Long story short: Minimize civilian casualties

      • by Plutonite (999141)
        That is an interesting philosophical discussion (they always happen, on slashdot, don't they?), and I would contest many of your points.

        Is there any part of civilian infrastructure that is not target-able by current moral standards of warfare? Before you answer that, your statement:

        Minimize civilian casualties, but try to make them as miserable as possible

        is pretty controversial. What do you mean miserable? Is a hospital being deprived access to the systems that facilitate saving peoples lives (directly or otherwise) being made "miserable"? Or is it a crime? And why is it allowe

  • by Jeremiah Cornelius (137) * on Friday February 29, 2008 @03:00PM (#22603246) Homepage Journal
    If shutting down access [slashdot.org] to blogs isn't enough to create resentment, the Air Force is "developing data mining technology [cnet.com] meant to root out disaffected insiders based on their e-mail activity--or lack thereof." With "Probabilistic Latent Semantic Indexing" [spacewar.com] a graph is constructed of social network interactions from an organization's e-mail traffic "If a worker suddenly stops socializing online, abruptly shifts alliances within the organization, or starts developing an unhealthy interest in "sensitive topics," the system detects it and alerts investigators."
  • Physical Fitness (Score:5, Interesting)

    by spacerog (692065) <spacerogNO@SPAMspacerogue.net> on Friday February 29, 2008 @03:05PM (#22603320) Homepage Journal
    General, You were recently quoted in Wired as having said "So if they can't run three miles with a pack on their backs but they can shut down a SCADA system, we need to have a culture where they fit in." Is this an accurate quote? As a former member of the US Army I must say that passing a PT test is not very difficult and the suggestion that some soldiers should be exempt from basic minimum requirements is rather upsetting. Are you actually advocating the relaxation of military physical fitness standards for 'cyber warriors'? Would this not create a double standard and animosity between the cyber command and other sections of the military? Surely there must be other recruitment incentives that can be applied to attract the talent you need.

    - Space Rogue

    • by zarthrag (650912)
      When I was in basic (not long ago - 03) The requirements went WAAAY up, and I'm quite fit (by geek standards, at least). Most slashdotters wouldn't make it in the door. Not saying that they should be exempt, but the standard is high.
      • by rolfwind (528248)
        I thought requirements were relaxed in the mean time to attract recruits because of Iraq (and even the age requirement got greatly bumped up).
      • Re:Physical Fitness (Score:4, Informative)

        by bkr1_2k (237627) on Friday February 29, 2008 @04:27PM (#22604584)
        According to this web site PT standards haven't gone up at all in recent history since those are about the same (roughly) as when I was in the military in the early 90s. I was in the Air Force, but trained with all services during tech school so I was quite familiar with Army standards of the time. http://usmilitary.about.com/od/army/a/afpt.htm [about.com]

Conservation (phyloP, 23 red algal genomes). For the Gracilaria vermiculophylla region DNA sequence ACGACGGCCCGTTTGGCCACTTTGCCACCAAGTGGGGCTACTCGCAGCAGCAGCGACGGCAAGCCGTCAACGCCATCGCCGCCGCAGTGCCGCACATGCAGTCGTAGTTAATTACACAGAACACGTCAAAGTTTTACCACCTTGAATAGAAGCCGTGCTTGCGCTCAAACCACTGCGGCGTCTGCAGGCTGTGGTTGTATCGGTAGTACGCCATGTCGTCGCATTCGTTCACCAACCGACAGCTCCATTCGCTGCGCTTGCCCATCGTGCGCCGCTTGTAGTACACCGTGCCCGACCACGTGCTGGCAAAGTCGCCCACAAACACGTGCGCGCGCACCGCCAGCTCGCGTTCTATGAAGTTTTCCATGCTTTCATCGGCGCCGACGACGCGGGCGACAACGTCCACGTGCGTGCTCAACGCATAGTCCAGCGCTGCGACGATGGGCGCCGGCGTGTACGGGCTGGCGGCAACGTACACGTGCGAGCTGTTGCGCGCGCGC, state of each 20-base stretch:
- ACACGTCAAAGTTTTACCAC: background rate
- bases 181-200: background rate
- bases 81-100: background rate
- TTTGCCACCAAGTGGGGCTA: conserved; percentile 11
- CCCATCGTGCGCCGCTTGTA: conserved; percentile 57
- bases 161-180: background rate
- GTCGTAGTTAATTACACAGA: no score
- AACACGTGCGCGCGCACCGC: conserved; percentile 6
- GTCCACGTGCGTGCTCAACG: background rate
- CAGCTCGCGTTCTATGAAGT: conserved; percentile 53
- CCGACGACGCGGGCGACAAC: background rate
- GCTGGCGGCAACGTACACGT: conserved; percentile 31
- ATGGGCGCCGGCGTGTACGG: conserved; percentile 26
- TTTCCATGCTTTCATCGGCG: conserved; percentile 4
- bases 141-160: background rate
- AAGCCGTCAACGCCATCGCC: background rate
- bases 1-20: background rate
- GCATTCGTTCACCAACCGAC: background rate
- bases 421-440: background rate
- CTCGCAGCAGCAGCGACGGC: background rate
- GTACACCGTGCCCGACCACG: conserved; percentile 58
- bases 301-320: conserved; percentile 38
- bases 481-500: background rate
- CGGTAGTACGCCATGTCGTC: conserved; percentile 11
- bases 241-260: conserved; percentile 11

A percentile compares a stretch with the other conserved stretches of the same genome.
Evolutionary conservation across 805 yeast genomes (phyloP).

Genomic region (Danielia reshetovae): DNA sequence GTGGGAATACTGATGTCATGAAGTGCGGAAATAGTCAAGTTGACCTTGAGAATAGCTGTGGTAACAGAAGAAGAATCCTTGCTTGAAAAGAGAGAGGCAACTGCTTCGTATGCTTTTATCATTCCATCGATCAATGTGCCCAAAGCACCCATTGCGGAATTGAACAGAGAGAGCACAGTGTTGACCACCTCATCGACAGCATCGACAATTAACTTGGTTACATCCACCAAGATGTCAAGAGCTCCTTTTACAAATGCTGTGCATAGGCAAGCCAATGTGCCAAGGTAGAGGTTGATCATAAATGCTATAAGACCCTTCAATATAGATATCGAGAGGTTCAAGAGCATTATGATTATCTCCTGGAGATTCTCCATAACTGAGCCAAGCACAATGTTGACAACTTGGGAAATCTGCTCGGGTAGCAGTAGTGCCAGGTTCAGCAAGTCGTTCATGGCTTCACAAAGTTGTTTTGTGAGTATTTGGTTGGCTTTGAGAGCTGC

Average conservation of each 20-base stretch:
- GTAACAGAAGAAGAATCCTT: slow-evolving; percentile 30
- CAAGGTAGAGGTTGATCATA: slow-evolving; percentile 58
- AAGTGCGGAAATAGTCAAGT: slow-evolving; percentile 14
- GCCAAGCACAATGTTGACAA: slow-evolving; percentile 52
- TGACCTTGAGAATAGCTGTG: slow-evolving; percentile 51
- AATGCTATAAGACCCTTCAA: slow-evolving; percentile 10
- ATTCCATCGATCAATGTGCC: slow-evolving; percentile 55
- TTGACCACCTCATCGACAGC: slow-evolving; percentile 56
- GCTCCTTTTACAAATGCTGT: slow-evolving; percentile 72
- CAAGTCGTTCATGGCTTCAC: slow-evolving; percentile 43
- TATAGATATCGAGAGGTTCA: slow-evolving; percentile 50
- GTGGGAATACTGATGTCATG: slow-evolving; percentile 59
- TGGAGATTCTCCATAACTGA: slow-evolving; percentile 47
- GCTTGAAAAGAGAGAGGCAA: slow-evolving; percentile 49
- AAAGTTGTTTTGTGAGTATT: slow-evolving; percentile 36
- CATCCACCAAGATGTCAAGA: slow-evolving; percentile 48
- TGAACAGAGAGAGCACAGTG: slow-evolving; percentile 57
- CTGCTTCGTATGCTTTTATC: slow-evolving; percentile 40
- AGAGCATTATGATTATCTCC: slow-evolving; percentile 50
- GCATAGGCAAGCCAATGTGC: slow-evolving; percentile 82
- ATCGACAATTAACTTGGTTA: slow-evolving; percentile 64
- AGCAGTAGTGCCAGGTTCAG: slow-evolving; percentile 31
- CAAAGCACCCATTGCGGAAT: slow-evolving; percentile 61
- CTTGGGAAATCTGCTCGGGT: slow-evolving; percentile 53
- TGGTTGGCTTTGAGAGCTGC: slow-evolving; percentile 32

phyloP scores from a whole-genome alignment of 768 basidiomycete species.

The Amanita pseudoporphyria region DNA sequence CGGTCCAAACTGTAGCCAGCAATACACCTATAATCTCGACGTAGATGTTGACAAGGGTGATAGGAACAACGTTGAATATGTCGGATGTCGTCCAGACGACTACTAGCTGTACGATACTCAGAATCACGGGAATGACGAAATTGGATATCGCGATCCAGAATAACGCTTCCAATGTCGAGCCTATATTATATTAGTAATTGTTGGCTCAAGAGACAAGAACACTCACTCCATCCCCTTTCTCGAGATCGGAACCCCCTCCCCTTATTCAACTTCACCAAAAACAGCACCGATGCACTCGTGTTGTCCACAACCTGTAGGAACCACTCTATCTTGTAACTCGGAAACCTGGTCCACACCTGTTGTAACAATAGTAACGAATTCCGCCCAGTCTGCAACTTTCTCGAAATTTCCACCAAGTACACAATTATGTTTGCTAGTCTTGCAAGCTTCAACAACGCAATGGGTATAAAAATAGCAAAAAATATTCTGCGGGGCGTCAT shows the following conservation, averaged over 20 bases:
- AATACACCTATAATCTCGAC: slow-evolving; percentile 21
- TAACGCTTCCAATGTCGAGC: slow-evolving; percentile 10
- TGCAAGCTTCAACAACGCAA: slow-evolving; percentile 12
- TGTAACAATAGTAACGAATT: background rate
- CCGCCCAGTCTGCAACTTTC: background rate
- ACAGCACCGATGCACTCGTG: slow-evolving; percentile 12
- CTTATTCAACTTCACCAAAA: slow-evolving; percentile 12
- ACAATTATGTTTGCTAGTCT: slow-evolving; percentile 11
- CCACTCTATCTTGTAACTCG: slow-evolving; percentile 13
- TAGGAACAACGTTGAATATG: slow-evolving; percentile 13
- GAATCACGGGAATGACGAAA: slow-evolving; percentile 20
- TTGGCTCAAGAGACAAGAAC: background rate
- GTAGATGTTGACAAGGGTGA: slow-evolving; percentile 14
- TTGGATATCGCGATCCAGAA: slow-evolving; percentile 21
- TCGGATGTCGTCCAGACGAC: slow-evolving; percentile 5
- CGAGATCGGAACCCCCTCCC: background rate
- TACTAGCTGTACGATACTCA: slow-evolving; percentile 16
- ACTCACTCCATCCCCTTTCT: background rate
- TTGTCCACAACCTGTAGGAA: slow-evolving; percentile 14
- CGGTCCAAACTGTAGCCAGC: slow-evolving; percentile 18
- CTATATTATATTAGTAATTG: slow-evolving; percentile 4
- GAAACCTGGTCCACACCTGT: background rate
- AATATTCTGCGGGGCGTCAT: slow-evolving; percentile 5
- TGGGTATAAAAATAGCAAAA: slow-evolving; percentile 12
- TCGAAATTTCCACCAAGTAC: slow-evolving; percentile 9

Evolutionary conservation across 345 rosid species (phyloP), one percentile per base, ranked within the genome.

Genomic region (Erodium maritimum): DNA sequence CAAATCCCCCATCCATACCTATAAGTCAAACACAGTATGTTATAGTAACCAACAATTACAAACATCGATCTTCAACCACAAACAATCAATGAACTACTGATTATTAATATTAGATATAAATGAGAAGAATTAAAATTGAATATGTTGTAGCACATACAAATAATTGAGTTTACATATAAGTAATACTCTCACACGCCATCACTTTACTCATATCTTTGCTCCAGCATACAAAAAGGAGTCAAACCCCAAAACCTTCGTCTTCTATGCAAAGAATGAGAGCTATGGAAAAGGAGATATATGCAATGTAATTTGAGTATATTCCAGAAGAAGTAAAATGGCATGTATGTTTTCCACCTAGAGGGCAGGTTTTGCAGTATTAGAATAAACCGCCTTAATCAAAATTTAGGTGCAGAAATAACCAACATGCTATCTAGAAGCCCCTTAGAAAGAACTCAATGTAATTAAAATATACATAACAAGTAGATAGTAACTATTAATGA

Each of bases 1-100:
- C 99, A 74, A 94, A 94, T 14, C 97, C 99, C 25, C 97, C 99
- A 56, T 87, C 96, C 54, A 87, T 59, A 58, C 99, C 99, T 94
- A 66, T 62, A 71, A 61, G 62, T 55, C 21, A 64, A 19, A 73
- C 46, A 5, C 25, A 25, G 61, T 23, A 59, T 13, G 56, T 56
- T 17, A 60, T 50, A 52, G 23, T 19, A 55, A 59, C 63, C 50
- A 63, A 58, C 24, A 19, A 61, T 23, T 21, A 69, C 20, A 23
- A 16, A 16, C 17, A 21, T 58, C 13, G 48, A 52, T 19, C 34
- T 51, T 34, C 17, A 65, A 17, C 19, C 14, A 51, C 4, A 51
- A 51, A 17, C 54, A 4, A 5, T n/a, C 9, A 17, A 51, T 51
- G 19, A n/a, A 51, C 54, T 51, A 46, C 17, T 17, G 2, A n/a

For soldiers 22-26 it's 40 push ups (in 2 minutes), 50 sit ups (in 2 minutes) and 16:36 time for the 2 mile run. Those values only get easier for older soldiers. If you think "most slashdotters" wouldn't make it in the door, I think you're sadly mistaken. Those are particularly easy values for anyone remotely fit to attain, and not particularly difficult for many people who aren't that fit. Obviously there is a contingent of folks who are sadly out of shape, for whatever reason, that it would be difficult for but it's far from "most" even in the slashdot community, I'd guess.
        • Re: (Score:3, Insightful)

          As a corollary, if you CAN'T meet the above requirements, and it takes you more than a month to get there, and you're not too old or disabled...

          You have fitness issues that need correcting. Period.
  • When the US military is run by people who are representative of their population, and understand the composition of their country, they may be successful in persuading the best and brightest minds to work for them. As an observer here in canada (and we're not THAT much better for this), the american system tends to use the stick, not the carrot, in order to persuade its citizens to do the right thing - which discourages experimentation! The US military is percieved as being much worse.
  • My question would be, what can I expect training to be like? Obviously I would expect to go through some kind of basic training similar to regular recruits, but what kind of technical training would occur? If I'm in ROTC and getting a Bachelors or Associates in Computer Science or Math, is there some form of advanced training that is necessary? What platforms/technologies can I expect to use? Are there different types - networking, application security or even some form of hardware protection? How abou
  • Preferred Skillset? (Score:2, Interesting)

    by katch22 (1248646)
    General Lord, I am currently a Computer Science student attending a U.S. university, and I am curious as to what skills you would like to see in potential recruits for the USAF Cyber Command. What areas of expertise are preferred over others?
  • by djcapelis (587616) on Friday February 29, 2008 @03:09PM (#22603370) Homepage